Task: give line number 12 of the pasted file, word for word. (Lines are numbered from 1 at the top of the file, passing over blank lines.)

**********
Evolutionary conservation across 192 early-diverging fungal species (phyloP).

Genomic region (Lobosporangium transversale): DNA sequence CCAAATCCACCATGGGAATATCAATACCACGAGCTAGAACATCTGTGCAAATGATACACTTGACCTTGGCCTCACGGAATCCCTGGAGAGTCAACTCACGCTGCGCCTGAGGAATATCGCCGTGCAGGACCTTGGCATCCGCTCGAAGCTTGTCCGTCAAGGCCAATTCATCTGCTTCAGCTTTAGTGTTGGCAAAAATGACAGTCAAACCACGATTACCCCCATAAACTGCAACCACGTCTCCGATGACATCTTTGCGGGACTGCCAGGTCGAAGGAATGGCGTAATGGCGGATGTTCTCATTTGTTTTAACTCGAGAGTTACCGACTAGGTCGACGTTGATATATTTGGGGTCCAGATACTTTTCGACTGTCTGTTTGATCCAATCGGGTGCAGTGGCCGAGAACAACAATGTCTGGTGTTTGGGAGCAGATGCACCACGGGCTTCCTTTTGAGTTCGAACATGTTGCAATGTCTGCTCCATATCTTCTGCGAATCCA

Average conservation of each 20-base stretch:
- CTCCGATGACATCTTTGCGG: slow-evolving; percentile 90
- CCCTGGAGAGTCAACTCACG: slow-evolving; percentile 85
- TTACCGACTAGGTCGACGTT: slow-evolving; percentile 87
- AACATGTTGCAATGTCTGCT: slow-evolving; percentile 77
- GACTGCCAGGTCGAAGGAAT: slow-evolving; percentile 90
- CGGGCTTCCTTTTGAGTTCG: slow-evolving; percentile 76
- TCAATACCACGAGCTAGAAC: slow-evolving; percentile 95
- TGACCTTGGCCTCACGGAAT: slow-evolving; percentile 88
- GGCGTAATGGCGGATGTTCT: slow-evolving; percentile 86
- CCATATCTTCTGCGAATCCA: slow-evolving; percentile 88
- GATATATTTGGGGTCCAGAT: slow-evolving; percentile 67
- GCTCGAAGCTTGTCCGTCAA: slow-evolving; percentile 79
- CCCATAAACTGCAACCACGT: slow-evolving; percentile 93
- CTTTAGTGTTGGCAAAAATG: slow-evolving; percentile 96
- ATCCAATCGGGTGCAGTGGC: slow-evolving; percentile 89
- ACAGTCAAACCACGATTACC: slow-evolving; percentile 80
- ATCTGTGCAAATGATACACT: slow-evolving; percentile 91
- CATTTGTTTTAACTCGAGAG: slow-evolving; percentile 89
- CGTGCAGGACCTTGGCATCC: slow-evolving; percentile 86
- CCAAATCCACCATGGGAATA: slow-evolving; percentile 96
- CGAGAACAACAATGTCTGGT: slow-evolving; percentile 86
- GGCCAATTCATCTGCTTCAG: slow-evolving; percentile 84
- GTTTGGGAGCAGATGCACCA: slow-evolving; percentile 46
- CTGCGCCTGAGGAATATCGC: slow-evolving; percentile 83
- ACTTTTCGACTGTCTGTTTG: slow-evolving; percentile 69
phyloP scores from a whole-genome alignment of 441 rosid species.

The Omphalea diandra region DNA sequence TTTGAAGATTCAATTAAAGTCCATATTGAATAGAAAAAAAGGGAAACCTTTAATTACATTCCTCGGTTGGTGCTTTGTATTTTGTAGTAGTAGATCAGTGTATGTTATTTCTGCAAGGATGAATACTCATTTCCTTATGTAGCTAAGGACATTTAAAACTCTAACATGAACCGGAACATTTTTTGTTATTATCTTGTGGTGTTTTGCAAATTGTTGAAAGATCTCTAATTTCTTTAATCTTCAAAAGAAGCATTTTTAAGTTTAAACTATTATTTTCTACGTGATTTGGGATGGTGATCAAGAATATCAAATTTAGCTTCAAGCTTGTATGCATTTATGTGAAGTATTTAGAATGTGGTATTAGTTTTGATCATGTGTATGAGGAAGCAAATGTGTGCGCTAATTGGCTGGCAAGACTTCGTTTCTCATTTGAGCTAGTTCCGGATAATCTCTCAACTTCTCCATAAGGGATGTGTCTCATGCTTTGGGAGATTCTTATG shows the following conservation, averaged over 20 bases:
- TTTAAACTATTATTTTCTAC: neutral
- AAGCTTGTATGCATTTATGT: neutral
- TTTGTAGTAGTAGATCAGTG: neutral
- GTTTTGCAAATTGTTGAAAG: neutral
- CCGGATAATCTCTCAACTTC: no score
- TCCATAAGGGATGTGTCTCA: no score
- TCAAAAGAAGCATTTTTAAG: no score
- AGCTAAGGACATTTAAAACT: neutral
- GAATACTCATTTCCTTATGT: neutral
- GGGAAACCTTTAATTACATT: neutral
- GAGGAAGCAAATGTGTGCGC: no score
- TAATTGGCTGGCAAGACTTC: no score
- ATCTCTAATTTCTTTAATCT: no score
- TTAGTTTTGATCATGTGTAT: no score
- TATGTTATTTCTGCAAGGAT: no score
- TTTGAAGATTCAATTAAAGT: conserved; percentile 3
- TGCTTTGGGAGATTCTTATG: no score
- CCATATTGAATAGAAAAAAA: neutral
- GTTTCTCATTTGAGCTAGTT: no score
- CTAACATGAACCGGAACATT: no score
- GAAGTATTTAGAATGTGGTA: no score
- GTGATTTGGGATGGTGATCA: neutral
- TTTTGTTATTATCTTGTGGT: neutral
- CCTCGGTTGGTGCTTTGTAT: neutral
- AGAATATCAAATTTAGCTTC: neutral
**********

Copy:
- GGCGTAATGGCGGATGTTCT: slow-evolving; percentile 86